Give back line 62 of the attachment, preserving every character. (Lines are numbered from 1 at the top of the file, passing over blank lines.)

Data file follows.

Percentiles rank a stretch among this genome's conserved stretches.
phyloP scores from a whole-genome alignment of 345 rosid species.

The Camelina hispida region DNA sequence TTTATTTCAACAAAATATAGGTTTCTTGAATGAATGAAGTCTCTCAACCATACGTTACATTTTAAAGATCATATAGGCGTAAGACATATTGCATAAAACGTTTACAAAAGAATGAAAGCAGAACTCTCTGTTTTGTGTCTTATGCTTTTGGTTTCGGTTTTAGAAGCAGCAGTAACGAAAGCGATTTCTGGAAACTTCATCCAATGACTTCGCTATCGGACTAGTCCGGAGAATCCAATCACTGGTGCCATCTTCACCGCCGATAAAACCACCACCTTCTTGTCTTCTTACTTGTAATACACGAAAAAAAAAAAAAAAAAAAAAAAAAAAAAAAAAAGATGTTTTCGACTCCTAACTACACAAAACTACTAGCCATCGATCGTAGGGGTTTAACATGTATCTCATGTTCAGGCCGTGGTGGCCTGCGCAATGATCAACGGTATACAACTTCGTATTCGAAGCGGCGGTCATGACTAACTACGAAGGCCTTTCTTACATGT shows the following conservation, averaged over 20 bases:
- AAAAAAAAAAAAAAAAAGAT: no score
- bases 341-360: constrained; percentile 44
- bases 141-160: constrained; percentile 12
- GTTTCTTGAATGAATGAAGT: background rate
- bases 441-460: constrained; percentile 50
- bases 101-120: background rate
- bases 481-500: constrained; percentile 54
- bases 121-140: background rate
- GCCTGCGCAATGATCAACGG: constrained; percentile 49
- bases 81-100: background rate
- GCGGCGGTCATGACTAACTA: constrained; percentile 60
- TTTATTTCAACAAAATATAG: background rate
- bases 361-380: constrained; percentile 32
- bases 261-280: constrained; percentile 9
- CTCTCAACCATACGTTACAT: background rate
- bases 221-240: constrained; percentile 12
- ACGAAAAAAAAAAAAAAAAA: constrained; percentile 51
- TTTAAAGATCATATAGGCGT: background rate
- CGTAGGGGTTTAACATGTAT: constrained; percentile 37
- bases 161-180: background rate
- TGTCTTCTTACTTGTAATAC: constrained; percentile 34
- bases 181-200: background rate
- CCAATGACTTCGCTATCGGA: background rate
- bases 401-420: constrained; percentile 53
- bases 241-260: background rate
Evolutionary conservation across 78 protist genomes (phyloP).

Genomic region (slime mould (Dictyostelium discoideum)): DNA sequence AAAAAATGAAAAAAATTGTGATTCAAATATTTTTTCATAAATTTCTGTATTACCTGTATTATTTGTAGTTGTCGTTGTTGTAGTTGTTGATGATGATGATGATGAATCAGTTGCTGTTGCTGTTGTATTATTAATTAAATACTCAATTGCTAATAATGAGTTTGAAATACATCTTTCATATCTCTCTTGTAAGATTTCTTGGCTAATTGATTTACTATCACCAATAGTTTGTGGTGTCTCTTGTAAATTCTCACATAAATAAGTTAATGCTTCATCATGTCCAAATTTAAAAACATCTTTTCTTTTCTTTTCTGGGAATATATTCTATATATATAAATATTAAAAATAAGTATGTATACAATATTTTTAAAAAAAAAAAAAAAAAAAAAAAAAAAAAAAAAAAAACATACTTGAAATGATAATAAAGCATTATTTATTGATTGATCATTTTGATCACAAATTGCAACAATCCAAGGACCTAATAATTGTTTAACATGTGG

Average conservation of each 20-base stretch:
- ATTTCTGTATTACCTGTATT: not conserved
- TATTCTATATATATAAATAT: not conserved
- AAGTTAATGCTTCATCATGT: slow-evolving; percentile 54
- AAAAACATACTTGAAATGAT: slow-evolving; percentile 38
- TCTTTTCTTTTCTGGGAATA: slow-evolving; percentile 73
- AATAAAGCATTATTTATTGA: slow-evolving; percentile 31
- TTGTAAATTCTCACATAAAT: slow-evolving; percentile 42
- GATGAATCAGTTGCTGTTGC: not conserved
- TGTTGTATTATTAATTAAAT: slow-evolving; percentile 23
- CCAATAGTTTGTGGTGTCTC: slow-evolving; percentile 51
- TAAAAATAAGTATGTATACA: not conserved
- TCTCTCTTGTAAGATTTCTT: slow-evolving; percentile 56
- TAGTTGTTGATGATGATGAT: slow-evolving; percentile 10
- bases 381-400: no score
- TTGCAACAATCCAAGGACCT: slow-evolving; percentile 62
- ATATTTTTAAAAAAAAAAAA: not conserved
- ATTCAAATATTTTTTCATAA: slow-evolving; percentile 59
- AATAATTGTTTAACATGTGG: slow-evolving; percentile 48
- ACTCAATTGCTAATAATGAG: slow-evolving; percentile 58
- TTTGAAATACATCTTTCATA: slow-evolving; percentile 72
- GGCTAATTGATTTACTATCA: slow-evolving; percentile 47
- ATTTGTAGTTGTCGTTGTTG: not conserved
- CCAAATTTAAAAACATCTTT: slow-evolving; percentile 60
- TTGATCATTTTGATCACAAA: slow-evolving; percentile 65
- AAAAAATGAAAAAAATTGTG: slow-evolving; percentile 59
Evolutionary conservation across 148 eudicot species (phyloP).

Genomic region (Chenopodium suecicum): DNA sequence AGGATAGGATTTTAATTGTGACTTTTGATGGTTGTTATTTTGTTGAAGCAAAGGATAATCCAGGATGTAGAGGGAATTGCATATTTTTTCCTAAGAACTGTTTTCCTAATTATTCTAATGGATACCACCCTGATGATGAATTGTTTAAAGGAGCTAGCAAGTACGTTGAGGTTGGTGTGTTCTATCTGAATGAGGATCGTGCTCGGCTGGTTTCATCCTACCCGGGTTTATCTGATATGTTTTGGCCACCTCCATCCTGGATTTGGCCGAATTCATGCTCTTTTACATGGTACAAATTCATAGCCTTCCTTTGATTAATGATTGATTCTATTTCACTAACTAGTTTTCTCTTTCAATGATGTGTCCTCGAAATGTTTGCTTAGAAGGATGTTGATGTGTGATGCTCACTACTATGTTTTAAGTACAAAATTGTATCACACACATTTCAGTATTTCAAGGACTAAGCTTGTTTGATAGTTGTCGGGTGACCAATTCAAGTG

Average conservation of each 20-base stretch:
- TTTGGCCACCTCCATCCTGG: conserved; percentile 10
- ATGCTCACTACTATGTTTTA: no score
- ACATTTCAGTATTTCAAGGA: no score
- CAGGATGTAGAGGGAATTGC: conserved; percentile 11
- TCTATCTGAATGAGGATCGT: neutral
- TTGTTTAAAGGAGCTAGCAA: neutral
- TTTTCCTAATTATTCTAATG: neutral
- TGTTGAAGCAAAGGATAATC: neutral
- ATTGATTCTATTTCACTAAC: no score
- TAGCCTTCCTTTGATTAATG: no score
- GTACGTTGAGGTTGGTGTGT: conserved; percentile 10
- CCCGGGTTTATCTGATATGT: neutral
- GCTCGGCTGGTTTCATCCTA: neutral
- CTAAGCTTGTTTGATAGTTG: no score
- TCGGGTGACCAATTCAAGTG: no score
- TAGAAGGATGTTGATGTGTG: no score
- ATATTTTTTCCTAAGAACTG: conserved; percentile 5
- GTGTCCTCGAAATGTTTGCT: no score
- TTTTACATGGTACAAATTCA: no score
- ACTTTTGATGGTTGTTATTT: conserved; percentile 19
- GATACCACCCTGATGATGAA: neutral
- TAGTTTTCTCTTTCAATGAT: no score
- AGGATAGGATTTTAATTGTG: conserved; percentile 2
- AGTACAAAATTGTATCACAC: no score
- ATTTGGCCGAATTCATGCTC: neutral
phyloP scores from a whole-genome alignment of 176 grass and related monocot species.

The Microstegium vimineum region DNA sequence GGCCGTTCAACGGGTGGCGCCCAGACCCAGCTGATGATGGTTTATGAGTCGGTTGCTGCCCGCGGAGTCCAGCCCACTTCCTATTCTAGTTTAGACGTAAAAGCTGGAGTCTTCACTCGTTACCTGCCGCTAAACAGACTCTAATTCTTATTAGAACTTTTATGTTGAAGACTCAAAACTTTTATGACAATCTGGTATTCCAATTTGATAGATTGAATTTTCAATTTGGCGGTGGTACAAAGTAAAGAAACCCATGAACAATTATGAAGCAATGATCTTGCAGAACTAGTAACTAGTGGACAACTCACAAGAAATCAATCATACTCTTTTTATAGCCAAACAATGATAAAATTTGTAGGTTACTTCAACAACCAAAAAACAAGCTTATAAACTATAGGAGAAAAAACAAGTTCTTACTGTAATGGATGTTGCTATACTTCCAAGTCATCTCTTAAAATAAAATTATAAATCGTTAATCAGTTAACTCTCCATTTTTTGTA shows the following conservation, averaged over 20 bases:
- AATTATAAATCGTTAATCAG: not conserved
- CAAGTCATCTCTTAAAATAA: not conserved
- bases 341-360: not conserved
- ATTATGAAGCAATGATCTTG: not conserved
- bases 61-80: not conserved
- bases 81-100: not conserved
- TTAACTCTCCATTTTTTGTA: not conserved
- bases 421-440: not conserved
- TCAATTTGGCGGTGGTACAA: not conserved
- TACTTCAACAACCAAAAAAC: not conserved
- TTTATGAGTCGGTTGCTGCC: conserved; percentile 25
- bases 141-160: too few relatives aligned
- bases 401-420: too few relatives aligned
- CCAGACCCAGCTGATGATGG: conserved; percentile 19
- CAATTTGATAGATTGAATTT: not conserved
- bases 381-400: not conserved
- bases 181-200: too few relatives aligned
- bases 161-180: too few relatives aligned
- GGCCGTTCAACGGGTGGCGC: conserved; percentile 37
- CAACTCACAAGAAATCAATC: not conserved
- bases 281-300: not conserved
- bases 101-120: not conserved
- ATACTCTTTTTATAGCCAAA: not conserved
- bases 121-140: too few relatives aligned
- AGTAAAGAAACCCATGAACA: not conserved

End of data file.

- ACATTTCAGTATTTCAAGGA: no score